fect shot without even looking at the back of your camera. Okay? Week two and three, we start learning on and off camera lighting. I want to show you some examples of this. Week four is engagement photography, week one through four, we're doing raw processing fundamentals. So again, how to finalize and perfect the images as we go through learning how to create them. This is one of my first test shoots. This is Ryan and Ayu. They are friends of ours, from church, actually, and yeah, I was really good at the prom pose, I mean, there's so much good about this. I like it. Yeah. Okay. This is where I want you to understand where month one is supposed to take you is going from using this exact same gear, a Rebel kit, and then getting to this place in your technique, because those two shots were created on identical gear. Okay? I want you to have an idea of... Maybe you're applying this to dog portraiture, boudoir, anything, but that's the jump that I want you guys to have within your month one/month two of going from this to this with the same gear. That means that if you don't know how to create this with a Rebel, then we probably need to go back to like a ... That's why I was saying photography 101 is not like a easy course. It's not a 101 course, it's like literally everything that you need in terms of foundation. This, this is how manipulate an on-camera flash using white balance tweaks, holding a gel over the flash, and balancing it in a way that would actually light her up and balance her between the background without spilling light onto the water. This is what we call Lighting 101. This is the level I want you guys to be at within month one. Same thing. Can you position your subject to utilize ambient light in a scene, using on-camera flash to direct it off of some sort of light source to get back and to get definition, a rim light... This is again, Lighting 101. In Lighting 101 we go through examples, we cover fitness, we cover engagement. We cover family, we cover all these different examples of how to manipulate light with simple tools. On-camera flash, family portraiture. Okay, this is bouncing off a reflector, white reflector off of the right side. Then we get into off-camera lighting and lighting 201. Okay? One simple off-camera light source to get to a certain look or effect. A simple grid light to get to a look or an effect. This is one off-camera light source lighting him up, using the sun as a rim on the other side, and then balancing the exposure. That was month one. Okay? Now we go to month two. We learn photographing the actual subject. Month one, I want you guys to... If you are good on that stuff, If you're like, "Yeah, I got it", great, skip it, or just start pulling in month two. Month two is focusing on your craft, your niche. This is when you get the pet photography course, you get the newborn course, you go get the maternity course, everything else, and you fit that in, 'cause during this time, I expect you to be able to take... For a wedding, it's massive. There's so many pieces of a wedding that you need to learn. We're learning basically from bride and groom prep all the way up to wedding day portraits from a wedding, and the post-processing for that. These are the images I want you to be able to create coming out of these types of courses. Pin lighting... I like to create interesting groom and groom prep type shots. Getting good lighting and an editorial, Kind of soft, bright look with your images. I know that all of your styles are gonna vary. These are like the fundamentals of how to get to each of these different places so you can choose a style. When you're given a poopy situation, like a hotel conference room with those crappy wood walls, what do you do in that situation? Here's how, by adding two lights and adapting the exposure, we can get to something that's really nice. Okay. Changing scenes, this is that month,too. How to use certain elements in front of the lens to create something out of nothing. They're literally standing in a dirt parking lot, a really bad background and direct sun. Month three comes with further refinement, completing the wedding ceremony, details/publishing, group portraiture, reception, and then, now we're on efficiency and workflow of post-production. Convert that over to boudoir. Okay? But the raw stuff, you still need to build into your timeline. For a wedding ceremony, this is understanding positioning, so we have full-on maps on how does a team operate together, and if any of you're a solo shooter studio, you're gonna need to manage a team on your wedding day. You'll probably at least have a second shooter. You probably need to understand positioning of where you need to be. Maybe you're shooting solo. It'll cover how do you shoot a solo, where do you be in those kinda moments, but, here's the ideal with two shooters, three shooters, etc. How do you get the "must have" shots, what are the "must have" shots, how do you prepare the special moments, getting detail shots that get you published? We'll have a case study of that coming later. This is one of the most overlooked areas of portraiture. I'm not just talking about weddings, I mean, like family portraiture, I mean... This is at a wedding, obviously, but, a group portrait like this is one of your best marketing tools. People, for some reason, don't quite get it. They don't get that if you capture a great family portrait, there might be five, or six , or eight, or 10 people in that shot who are all gonna share the image. It's such a great tool, so we teach that aspect of group portraiture. And of course, being ready for crazy moments... End of day lighting. Okay. Use our plan or pathway. Find or make your own. Coreen is asking, "How do you overcome self-doubt about your skills, when people... when asking people you know to pose for you?" It says "as you're creating this artistic development, and you're exploring it as you go through the weeks and you're coming up against you own self-doubt." The self-doubt thing is gonna, it's gonna be one of those things that you learn over time. You kind of adapt over time. The big thing though, is that for Coreen and for everybody that's going out and shooting and doing these things, one of the things I wished I had back then, and I know this sounds... This isn't to sound pitchy or anything, It's just a matter of ... If you can learn something, and then go put it to practice, that's very different from trying to simply go put something in practice that you haven't yet learned. Right? When we first started, I was going out and just taking these couples, and I had no place to start. We'd just go take pictures, and I would learn "Oh man, nobody knows what to do in front of the camera." "Oh man, some of these shots are good, but some are not good." This is how you direct, this is not how you direct. I don't... It was a learning curve that was crazy. It's a very difficult place to start, but today, you don't need to start there, because if you start with something, let's say you read a book, you get an online course, you do something, and you absorb somebody's information on how to do something, you can take it into practice right away, discover what's effective, and then go right back to the education and say "Let me get more." And then, you go test it again, and in 12 weeks, you'd be amazed at the level of comfort you can develop by simply doing one piece of education, putting it into practice, and then repeat over 12 weeks. You do this process, and I have seen students come out of our boot camps in very short periods of time, that move from a $1500 price point up to a $4000 price point in a span of less than six months. From this simple educate/repeat, educate/repeat process. The worst thing that you can do as far as a time suck, is just to go out and fumble around, and try it without having someone or something there to give you a guide, if that makes sense. I wish we had that, but (rubs hands) it wasn't the landscape, but the time. (laughs) Julie. Yeah question. Do you make the model sign a model release for all of your test shoots? Yes. Because for boudoir photography, that can also be an issue. It can be challenging, for sure. For a test shoot, you generally want... When a boudoir client is a paying client, Um hmm. You give them the freedom to sign or not sign that model release. When it's a test shoot, I would say, you don't take it on unless they sign the model release. The reason is, you're doing it for practice, but also for these images for your portfolio, and when it's an unpaid shoot, for you not to get the images, it doesn't meet your needs, and there's plenty of people that will release the images. We do have another question that came in from online from JP, who said, "What is your advice on handling clients that do want to see samples as you're going through creating this, you're doing your test shoots and stuff, in those first 12 weeks, and they want to hire you, but they want to see those samples, and you don't really have your online presence yet." This is where in the course you'll notice that we actually don't build in... It'll be hard to flip it all the way back to the beginning... But at the beginning you saw the layout, the styled shoot. Remember what week that was in? The styled shoot was actually week 12, and there's that note in there that says for styled shoots, feel free to wait a little longer if you're not there yet quality-wise, because with a styled shoot, that's where vendors have certain expectations from your work. They're gonna want images that represent their work, and their quality, and portfolio bases, and that kinda stuff. Going back to this, is most the time, like with early test shoots, you're not looking for quality models that want to see a portfolio, and they want to see all those things. You're pre that moment. What you're looking for is someone to stand in front of your camera, and you can find those best going to the family and friends network, who are actually gonna become your first set of brand ambassadors that we're gonna talk about. Tomorrow is... Sorry, not tomorrow, but later in the class is all about marketing and your first group of people that are gonna become your evangelists are actually this network of people you're test shooting. They're your friends and your family. I want to teach you how to put them into a group, and how to get them to help in the process. Okay? Don't be looking necessarily for... If you look for experienced models, they're gonna say "Yeah, if it's unpaid, I need to see your work to make sure you're good enough." But you actually don't want experienced models, right? That's kind of the opposite of what you want. Do you know why you wouldn't want experienced models? Well, how often are your clients experienced? Your clients have never been in front of your cameras. An experienced model is just gonna set you up to fail, because they're gonna come and stand in front of you and do their whole (hums) like all that. Do you like that? Lee liked that I got a... He liked that. Let me just... (audience laughs) They're gonna do everything correctly, then you're gonna get onto an actual client shoot where your clients can do nothing correctly, and you haven't practiced how to direct, you haven't practiced communication, you haven't gotten down the technique, anything. You generally do not want to go that route when you're looking for these test shoots. Inexperience is possible, and that's the name of the game.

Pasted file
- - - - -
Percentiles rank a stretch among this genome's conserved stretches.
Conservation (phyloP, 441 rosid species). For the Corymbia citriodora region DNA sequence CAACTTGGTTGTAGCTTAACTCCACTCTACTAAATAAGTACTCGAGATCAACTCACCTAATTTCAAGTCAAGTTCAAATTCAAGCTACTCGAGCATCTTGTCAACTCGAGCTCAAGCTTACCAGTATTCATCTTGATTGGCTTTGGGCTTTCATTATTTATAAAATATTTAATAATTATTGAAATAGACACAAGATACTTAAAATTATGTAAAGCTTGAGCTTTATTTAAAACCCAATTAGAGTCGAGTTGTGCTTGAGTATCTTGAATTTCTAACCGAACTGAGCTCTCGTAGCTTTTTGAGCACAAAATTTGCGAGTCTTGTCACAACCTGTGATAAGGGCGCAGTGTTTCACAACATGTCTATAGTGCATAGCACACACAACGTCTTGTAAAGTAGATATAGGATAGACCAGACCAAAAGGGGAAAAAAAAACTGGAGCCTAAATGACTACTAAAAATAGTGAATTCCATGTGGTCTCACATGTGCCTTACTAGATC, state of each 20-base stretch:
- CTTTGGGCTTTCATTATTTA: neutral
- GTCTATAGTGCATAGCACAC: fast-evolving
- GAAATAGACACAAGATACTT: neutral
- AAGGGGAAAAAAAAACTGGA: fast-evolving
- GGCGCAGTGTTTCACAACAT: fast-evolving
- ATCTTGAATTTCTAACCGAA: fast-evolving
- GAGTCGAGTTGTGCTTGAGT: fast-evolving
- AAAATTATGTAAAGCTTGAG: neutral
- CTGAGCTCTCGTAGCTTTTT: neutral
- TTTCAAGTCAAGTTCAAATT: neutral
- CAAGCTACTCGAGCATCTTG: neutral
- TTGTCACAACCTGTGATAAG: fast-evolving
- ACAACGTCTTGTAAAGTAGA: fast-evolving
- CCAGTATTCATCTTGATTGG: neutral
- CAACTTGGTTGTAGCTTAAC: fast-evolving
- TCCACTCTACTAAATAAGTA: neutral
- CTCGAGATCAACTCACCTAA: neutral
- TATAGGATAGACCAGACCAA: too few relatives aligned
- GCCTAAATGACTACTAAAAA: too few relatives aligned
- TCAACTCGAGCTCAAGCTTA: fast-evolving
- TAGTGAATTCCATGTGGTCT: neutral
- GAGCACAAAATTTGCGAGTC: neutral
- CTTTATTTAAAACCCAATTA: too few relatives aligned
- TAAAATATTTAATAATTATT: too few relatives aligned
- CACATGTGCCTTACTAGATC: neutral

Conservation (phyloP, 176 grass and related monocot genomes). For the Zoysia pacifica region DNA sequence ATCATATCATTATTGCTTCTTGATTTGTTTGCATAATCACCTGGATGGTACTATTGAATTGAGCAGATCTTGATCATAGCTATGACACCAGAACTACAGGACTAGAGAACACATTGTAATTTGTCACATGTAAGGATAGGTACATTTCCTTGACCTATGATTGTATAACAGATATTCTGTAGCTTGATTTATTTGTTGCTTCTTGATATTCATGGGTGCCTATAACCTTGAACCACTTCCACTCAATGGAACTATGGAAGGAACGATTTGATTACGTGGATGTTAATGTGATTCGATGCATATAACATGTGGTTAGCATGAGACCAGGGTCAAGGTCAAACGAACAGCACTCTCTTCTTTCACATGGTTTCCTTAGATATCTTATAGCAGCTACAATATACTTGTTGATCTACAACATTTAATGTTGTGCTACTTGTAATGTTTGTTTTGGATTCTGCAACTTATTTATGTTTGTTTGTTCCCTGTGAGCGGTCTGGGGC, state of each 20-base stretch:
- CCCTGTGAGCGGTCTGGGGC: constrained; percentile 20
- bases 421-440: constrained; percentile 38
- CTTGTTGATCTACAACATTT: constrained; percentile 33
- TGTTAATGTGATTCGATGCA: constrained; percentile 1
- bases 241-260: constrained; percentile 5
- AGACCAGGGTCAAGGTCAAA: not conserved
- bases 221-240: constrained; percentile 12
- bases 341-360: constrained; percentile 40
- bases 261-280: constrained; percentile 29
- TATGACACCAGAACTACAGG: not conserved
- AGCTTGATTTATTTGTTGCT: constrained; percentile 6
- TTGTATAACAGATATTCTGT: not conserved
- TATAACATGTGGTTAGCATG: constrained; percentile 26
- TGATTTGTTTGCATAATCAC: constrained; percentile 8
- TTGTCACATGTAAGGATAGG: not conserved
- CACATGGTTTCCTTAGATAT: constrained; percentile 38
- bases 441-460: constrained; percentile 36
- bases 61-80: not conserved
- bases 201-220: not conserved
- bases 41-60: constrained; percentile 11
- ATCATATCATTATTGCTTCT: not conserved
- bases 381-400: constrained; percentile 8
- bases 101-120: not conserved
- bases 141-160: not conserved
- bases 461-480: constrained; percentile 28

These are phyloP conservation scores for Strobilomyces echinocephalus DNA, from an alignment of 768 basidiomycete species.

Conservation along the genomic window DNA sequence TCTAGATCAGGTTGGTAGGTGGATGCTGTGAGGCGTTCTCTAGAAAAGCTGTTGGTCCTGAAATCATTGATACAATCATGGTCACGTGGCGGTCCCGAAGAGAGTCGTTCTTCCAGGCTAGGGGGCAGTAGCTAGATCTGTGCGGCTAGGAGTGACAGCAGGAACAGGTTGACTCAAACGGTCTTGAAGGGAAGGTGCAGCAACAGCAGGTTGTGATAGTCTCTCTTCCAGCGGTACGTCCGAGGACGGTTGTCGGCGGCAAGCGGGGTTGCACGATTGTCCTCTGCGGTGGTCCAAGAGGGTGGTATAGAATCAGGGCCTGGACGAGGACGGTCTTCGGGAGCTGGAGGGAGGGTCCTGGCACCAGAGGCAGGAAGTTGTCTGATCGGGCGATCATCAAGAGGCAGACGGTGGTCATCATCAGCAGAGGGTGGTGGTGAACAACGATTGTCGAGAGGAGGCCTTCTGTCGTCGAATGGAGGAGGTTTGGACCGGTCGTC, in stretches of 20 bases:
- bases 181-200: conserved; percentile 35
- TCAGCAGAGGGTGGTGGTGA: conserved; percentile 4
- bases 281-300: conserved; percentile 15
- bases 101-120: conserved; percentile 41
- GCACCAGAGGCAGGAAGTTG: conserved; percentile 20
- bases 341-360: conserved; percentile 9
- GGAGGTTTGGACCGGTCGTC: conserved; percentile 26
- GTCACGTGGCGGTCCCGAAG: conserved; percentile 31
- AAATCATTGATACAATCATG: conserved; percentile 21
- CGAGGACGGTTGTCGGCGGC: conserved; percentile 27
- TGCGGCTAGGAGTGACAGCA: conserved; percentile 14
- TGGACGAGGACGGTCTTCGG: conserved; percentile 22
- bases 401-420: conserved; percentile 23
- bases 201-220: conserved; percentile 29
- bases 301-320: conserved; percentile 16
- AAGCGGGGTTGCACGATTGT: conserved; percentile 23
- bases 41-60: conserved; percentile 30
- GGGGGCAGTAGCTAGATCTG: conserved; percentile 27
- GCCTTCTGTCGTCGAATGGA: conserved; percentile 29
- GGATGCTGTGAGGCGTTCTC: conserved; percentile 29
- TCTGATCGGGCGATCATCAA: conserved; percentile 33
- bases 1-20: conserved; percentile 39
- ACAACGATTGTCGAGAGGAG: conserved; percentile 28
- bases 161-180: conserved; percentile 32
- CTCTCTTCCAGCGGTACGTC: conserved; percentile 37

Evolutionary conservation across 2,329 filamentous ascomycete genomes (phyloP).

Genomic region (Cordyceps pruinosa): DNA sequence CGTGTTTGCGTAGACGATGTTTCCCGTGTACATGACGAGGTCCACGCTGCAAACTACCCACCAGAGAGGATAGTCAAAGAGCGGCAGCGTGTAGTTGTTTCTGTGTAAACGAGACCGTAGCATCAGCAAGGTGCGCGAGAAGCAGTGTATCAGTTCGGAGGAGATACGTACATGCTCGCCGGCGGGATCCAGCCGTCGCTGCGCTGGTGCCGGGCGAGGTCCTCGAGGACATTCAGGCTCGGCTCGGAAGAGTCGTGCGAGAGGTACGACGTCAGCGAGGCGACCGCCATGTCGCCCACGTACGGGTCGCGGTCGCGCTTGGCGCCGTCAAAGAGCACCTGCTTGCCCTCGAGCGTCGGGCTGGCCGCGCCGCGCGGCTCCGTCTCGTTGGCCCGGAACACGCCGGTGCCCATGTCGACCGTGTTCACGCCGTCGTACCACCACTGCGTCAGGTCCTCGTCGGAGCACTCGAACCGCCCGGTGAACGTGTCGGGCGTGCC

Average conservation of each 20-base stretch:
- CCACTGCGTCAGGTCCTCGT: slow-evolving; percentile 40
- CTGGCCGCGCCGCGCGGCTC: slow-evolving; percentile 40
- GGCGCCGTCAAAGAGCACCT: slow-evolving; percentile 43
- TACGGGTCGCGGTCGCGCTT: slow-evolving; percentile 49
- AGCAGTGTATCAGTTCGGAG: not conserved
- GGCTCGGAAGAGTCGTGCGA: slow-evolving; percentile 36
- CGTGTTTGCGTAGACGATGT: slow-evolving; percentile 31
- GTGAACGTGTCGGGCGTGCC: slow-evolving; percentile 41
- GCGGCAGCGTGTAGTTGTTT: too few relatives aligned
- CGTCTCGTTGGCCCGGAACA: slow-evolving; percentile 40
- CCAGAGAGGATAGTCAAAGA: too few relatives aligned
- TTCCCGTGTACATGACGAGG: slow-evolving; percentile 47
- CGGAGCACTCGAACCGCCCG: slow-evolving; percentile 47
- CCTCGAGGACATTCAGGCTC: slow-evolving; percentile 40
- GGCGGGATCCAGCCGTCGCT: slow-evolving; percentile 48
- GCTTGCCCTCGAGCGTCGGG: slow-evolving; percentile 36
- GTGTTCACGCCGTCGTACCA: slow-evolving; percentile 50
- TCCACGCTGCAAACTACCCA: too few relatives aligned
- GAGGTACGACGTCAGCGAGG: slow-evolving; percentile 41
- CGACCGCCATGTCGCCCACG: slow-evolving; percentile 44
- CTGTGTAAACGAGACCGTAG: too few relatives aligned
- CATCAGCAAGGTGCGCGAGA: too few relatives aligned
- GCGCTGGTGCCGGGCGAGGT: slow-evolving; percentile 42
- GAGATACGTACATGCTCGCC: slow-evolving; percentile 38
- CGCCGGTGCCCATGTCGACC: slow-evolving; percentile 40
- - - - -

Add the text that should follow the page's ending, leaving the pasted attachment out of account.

Class Description